If our readings from Amos and Mark describe conflict all too common to our condition, today’s second lesson from Ephesians provides a welcome vision of unity. Following a conventional salutation, our text is characterized by a hymnic quality that may have its origin in the berakah of synagogue worship. However, the content has been transformed to emphasize strong trinitarian elements (Ephesians 1:3, 5, 13). This structure, concluding with “the praise of God’s glory” (v. 14), strongly suggests liturgical song.
Confirmation of blessing is found in the emphasis on Gentile election manifested in baptism—“adoption as his children through Jesus Christ” (Ephesians 1:5). One of the core themes of Ephesians, then, is creating a “new family” through “breaking down he dividing wall” (Ephesians 2:14) between Jew and Gentile. This architectural image involves building a new home for an expanded family of faith.
The widening scope of this home-building is revealed in the unveiling of the mystery of God’s will “set forth in Christ, as a plan for the fullness of time, to gather up all things in him . . . .” (Ephesians 1:10). This powerful statement—crucial to the centuries-spanning work of Irenaeus and Gustav Wingren—builds a new foundation.
The nature of that plan is now stated. It has as its grand objective the summing up of all things in Christ. The verb anakephalaiosthai is difficult. The common meaning at the time was “to sum up,” to gather under a single head as a tally at the end of a column of numbers or a conclusion in an argument (kephalaion) and so present as a whole (cf. Romans 13:9). Here it probably means that in Christ the entire universe will one day find . . . its principle of cohesion (Ralph Martin, Ephesians, Colossians, and Philemon, Louisville: John Knox, 1991, p. 17).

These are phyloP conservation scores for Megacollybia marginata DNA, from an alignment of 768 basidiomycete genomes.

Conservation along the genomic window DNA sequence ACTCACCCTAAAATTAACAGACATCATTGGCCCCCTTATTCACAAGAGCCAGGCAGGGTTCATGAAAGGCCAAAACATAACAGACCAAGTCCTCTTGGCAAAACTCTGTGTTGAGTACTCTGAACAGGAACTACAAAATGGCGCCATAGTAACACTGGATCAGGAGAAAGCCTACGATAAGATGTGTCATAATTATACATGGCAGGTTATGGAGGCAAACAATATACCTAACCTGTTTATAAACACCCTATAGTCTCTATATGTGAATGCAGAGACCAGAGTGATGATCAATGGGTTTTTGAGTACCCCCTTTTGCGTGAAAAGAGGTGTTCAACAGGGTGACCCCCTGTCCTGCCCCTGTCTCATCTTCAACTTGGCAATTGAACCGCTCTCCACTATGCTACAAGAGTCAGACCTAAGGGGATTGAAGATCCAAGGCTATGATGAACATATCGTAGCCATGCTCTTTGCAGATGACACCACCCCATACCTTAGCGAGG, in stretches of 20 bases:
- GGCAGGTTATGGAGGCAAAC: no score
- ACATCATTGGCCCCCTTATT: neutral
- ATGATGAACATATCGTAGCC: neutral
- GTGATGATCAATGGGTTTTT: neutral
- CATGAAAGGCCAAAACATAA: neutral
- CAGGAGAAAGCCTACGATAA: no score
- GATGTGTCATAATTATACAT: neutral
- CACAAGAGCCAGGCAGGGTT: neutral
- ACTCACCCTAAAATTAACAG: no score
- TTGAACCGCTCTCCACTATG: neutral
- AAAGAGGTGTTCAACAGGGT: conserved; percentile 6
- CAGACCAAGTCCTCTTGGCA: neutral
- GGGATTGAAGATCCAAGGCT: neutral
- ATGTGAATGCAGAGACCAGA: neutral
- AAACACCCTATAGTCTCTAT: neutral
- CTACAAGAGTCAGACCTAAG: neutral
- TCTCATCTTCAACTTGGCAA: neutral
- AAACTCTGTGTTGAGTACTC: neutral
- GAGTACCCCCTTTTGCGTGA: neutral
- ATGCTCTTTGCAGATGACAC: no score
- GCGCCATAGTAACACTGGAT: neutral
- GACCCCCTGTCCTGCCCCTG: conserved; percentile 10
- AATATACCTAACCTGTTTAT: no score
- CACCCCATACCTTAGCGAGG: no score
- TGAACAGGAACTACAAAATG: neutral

In a culture where planning seems to have insinuated itself into every corner, how do we translate and comprehend the phrase “God’s plan” in a helpful way? It is crucial to recall that the Greek word translated as “plan” is οίκονομία, a word that implies an ordering of the household, and is related to “eco” words like ecology and economics. God’s intention for “the earth household” is the harmonious gathering of “all,” τα παντα, so that every member of this “buzzing blooming creation “can be “at home” (David G. Horrell, Cherryl Hunt, and Christopher Southgate, Greening Paul: Rereading the Apostle in a Time of Ecological Crisis, Waco: Baylor University Press, 2010, p. 161).
This blueprint or pattern for creation may be best summarized by the simple Hebrew word, shalom, a word that many of us have jettisoned fearing charges of naivete. Yet this is precisely how this week’s Psalm (85:8-13) summarizes our hope.
“Steadfast love and faithfulness will meet; righteousness and peace will kiss each other. Faithfulness will spring up from the ground, and righteousness will look down from the sky. The LORD will give what is good, and our land will yield its increase” (Psalm 85: 10-12).
This certain vision and the empowerment that comes from living it trumps even the “royal theologies” of our time that see God’s earth and its people as resources to exhaust in the pursuit of the false security of wealth and power. As I reflect on the recent gift of “Laudato Si’,” I recall a few times when this vision became real for me. It was in 2004 when my wife and I were visiting friends at Mariakloster, a newly established Trappistine community on the Island of Tautra, at the northern end of Trondheimfjord in Norway. In the midst of the Sunday Eucharist, I was suddenly asked to offer an extemporaneous reflection on the readings. As I stood in the midst of that small community and looked out the large window at the fjord, I was silenced by the immense harmony. While I cannot recall anything I said, the experience of suddenly being enfolded by this silent wholeness spoke most elegantly of the melody of creation—a tuneful οίκονομία.
Tom Mundahl, Saint Paul, MN
Originally written by Tom Mundahl in 2015.